What is the average return earned on their assets? And what are the total assets after 3 years?

For Mr. A his total assets are Rs29350.00 which implies an average money-weighted return of -2.18% per annum.

For Mr. Bhis total assets are Rs844412.50 which implies an average money-weighted return of 2.75% per annum.

Summary of results

 Scenario 1 Scenario 2 Time-Weighted Returns 2.81% 2.81% Mr. A Money-Weighted Returns 8.35% -2.18% Mr. B Money-Weighted Returns 2.88% 2.75%

The reason for the big difference in money-weighted returns for Mr. A is the fact that he had Rs0 in the first year and was therefore not affected by the first years' results. When the negative return of -10% was earned in the 1st year, he was not affected at all and only benefited from the two positive years. However, when the negative year followed when his accumulated assets was at its highest level i.e. in the last year, the effect was devastating, bringing his total return into negative zone. This is because now the return is not based on time, but on the amount of money it is applied to. Hence the name "money-weighted" returns.

As we can see, Mr.B was also affected but not as much as Mr. A. The reason for this is that his assets in year 3 compared toher assets in year 1 was relatively similar which means that the effect of the returns was similar, even though it was worseunder Scenario 2 when the negative return was applied to a higher asset value.

Graphical Representation of Calculation of TWRR and MWRR SNAPSHOT

 Point of Distinction TWR IRR Definition Time Weighted Return measures the compound rate of return over a given period for one unit of money. A Money Weighted Return measures the compound growth rate in the value of all funds invested in the account over the evaluation period. Timing of Cash Flows TWR is not affected by the timings of the external cash flows. MWR is sensitive to the timing of external cash flows Usage Time-weighted return is the superior measure for evaluating public fund managers with no control over the  size or timing of cash flows. MWRR is used for private fund managers because they typically exercise a degree of control over the amount and timing of fund cash flows.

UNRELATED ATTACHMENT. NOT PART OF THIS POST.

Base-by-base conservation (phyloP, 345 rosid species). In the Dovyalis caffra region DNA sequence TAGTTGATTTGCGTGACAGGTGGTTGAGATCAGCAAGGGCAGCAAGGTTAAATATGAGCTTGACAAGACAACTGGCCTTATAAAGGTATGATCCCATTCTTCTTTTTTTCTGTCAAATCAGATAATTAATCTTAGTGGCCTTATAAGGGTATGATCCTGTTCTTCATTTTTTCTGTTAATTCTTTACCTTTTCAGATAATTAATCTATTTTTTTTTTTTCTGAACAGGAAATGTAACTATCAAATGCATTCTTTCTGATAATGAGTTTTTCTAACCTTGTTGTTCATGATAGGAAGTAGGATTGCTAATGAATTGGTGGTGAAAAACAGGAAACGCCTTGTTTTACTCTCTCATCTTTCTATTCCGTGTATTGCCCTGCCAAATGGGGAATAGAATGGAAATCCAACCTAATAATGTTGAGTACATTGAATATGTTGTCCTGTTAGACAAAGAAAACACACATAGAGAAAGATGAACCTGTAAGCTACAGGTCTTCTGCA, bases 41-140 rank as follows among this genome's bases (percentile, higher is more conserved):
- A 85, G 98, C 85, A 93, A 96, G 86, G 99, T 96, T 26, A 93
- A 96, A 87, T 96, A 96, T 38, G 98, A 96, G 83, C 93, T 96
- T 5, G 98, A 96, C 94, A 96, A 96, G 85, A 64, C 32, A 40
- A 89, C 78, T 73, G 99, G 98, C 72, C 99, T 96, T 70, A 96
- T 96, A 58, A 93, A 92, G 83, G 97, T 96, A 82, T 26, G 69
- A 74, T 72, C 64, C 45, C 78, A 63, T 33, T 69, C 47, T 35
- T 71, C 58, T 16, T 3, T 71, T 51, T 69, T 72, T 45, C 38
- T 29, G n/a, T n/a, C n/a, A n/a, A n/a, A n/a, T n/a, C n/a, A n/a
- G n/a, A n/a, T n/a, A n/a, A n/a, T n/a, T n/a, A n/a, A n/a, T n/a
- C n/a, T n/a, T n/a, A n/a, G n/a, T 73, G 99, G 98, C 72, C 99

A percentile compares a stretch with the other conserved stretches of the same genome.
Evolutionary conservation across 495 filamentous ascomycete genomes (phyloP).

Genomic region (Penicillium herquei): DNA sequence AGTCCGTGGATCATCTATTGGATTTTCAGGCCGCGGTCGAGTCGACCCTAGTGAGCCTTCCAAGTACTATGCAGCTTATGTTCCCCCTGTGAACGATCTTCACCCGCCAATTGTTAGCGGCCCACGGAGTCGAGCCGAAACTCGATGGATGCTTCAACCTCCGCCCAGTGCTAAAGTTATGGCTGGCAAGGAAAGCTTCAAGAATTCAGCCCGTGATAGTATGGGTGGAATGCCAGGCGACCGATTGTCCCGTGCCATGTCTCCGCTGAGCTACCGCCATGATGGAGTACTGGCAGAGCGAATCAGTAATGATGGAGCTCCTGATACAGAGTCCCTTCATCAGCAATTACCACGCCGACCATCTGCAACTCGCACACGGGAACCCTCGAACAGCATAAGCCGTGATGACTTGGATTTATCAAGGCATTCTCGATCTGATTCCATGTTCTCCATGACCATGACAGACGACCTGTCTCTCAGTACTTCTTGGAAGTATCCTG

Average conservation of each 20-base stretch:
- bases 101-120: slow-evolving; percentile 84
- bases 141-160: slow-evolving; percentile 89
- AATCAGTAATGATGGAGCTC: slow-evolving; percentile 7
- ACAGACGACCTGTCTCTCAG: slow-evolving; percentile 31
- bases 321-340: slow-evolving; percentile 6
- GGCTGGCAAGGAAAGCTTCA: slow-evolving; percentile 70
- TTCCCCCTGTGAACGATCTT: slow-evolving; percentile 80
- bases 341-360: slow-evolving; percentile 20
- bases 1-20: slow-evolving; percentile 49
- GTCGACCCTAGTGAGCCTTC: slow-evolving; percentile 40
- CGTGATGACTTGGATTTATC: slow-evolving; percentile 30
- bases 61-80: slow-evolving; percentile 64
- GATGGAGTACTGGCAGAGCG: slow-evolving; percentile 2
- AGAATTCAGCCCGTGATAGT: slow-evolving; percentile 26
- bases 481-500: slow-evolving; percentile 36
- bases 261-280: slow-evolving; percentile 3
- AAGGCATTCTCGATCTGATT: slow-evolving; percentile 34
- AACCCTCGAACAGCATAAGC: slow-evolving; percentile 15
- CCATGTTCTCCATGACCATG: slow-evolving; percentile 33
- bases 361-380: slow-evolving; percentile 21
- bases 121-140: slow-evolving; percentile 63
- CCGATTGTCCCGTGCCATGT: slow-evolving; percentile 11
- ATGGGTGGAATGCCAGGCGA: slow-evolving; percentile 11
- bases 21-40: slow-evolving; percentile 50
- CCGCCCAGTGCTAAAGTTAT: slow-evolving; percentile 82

Advantages of using Money Weighted Rates of Return:

Investors can easily determine if they are making a consistent month on month return and place an equivalent interest rate value on the return. If you are not generating a consistent return, your internal rate of return will fall. There can be no doubt about the importance of making a consistent return over time, because as time goes by, the value of money depreciates due to the effects of inflation.

Ideal for comparing investment performance over time regardless of the size of the investment or when you deposit or withdraw money; for example the Internal Rate of Return is ideally suited to comparing the performance of stocks within a portfolio, or comparing your portfolio with a given market index such as the NIFTY or SENSEX.

Disadvantages of using Money Weighted Rates of Return:

They are not suited to determining the change in the portfolio value between two consecutive dates within a given date range.

Advantages of using Time Weighted Rates of Return

It enables investors to determine rates of return independent of when capital is added or withdrawn from the available investment fund. More commonly this relates to fund managers and not private investors, as fund managers have limited control over when they receive funds from investors, or when the investor choose to withdraw their funds.

Ideally suited to environments where you have shared ownership, as they enable ownership to be allocated based on the value of the assets and the amount invested or withdrawn at any point in time.

Relatively simple to understand and calculate; for example when using the Unit Valuation System the unit value is the sum of the assets divided by the number of units in circulation. If you want to invest more money, you simply buy more units at the current unit value. This is primarily used in all mutual fund schemes.

Disadvantages of using Time Weighted Rates of Return

They do not factor in how long money has been invested and therefore when it was invested. As an investor, the Money Weighted Return measures, such as the Internal Rate of Return enable you to track your performance over time. For example the Unit Value might reflect that you have made a return of 100% but if your unit value does not consistently increase, you can find yourself in a position where your Internal Rate of Return is falling month after month, which results in your investment capital devaluing with time.

Time Weighted metrics are not suited to comparing investment performance for different investment portfolio.